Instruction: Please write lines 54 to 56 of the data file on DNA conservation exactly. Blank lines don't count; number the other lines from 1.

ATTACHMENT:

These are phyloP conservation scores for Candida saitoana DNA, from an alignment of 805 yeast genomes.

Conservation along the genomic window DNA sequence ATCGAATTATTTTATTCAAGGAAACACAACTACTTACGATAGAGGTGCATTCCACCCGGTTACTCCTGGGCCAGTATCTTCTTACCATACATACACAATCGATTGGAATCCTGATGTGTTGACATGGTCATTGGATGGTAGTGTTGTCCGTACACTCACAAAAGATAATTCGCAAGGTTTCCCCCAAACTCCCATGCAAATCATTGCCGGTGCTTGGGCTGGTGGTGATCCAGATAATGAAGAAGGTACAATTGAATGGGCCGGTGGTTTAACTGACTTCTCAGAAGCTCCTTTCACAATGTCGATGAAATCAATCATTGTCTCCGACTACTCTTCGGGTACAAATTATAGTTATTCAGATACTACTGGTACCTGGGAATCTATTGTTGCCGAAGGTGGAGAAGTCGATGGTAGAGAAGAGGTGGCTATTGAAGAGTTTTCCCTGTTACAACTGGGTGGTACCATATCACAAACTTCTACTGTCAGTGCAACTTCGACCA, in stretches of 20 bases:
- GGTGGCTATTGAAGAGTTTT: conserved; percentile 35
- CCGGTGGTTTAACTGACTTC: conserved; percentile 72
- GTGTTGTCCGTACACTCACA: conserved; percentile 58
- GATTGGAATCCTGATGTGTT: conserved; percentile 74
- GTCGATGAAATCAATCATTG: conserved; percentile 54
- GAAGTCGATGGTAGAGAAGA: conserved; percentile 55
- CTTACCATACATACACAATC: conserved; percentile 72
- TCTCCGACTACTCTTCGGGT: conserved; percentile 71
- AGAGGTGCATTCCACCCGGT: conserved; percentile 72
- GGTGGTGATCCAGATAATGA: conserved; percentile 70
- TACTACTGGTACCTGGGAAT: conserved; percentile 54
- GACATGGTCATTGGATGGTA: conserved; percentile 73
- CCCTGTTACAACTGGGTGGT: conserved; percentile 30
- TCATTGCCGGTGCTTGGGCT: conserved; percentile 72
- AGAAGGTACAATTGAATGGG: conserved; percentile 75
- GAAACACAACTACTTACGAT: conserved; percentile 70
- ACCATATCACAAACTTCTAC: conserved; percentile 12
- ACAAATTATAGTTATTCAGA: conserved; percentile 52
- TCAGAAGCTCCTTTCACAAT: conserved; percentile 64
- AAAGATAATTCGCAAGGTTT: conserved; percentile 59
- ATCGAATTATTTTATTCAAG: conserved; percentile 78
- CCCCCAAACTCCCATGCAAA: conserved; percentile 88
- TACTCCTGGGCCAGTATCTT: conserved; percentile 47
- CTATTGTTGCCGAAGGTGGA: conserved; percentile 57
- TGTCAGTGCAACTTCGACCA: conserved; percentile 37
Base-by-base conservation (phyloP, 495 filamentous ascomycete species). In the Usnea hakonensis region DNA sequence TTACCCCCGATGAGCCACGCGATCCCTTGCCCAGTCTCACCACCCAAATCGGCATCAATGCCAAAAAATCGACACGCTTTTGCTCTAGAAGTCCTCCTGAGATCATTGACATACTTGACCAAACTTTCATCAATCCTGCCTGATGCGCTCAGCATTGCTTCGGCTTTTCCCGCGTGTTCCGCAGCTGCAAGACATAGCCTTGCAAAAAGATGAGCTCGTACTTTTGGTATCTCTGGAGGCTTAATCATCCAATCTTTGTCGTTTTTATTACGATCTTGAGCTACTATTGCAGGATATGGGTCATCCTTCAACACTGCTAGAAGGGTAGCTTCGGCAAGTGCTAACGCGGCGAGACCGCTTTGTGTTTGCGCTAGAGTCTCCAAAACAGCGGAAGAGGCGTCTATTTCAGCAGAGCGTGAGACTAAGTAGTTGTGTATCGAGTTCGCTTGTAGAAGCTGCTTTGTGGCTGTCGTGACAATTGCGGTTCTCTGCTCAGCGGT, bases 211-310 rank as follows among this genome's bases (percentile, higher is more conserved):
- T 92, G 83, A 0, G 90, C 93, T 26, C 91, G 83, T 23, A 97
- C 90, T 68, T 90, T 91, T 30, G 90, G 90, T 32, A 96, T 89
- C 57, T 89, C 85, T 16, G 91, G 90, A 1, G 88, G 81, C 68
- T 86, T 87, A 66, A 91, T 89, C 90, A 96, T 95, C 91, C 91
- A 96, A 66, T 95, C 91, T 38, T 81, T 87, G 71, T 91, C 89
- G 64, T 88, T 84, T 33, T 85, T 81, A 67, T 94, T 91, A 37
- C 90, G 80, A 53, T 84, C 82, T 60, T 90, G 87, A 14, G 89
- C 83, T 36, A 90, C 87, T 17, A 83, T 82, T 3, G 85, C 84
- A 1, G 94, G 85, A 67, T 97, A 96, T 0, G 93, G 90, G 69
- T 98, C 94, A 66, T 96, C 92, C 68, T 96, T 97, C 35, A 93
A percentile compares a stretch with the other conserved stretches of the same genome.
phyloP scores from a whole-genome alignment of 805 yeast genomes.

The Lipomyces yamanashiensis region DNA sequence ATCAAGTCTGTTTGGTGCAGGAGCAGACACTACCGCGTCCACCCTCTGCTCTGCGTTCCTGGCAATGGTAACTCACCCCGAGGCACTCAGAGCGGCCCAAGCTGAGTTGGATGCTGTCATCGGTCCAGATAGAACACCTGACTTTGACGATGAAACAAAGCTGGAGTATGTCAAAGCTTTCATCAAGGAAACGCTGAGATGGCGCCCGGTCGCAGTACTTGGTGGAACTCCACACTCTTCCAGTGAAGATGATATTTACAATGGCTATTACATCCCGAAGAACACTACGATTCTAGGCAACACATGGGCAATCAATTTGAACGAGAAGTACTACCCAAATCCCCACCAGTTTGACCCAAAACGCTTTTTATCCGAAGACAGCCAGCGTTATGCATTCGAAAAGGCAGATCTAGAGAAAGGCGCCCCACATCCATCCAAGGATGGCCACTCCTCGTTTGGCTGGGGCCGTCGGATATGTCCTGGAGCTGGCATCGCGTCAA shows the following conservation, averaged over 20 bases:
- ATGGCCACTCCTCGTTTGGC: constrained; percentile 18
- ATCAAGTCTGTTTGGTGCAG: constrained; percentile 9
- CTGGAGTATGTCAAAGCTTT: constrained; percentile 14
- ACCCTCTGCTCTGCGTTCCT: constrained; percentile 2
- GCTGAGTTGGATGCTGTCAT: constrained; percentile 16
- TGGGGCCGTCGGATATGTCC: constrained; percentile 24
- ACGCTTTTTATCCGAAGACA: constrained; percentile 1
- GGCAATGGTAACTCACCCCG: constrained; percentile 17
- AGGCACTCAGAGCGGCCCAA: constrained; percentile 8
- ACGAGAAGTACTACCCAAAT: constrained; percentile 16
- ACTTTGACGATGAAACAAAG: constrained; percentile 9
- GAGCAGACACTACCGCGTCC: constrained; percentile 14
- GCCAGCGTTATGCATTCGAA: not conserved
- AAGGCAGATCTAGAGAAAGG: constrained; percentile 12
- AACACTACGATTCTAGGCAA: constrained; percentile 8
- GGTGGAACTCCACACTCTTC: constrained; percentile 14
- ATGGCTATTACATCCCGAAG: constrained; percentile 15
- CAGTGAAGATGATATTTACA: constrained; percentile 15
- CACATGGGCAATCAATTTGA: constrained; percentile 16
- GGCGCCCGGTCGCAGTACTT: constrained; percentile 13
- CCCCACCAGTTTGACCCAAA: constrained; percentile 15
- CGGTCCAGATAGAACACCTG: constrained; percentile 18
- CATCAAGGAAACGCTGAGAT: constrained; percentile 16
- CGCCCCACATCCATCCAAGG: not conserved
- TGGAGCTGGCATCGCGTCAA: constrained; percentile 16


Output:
- GCCAGCGTTATGCATTCGAA: not conserved
- AAGGCAGATCTAGAGAAAGG: constrained; percentile 12
- AACACTACGATTCTAGGCAA: constrained; percentile 8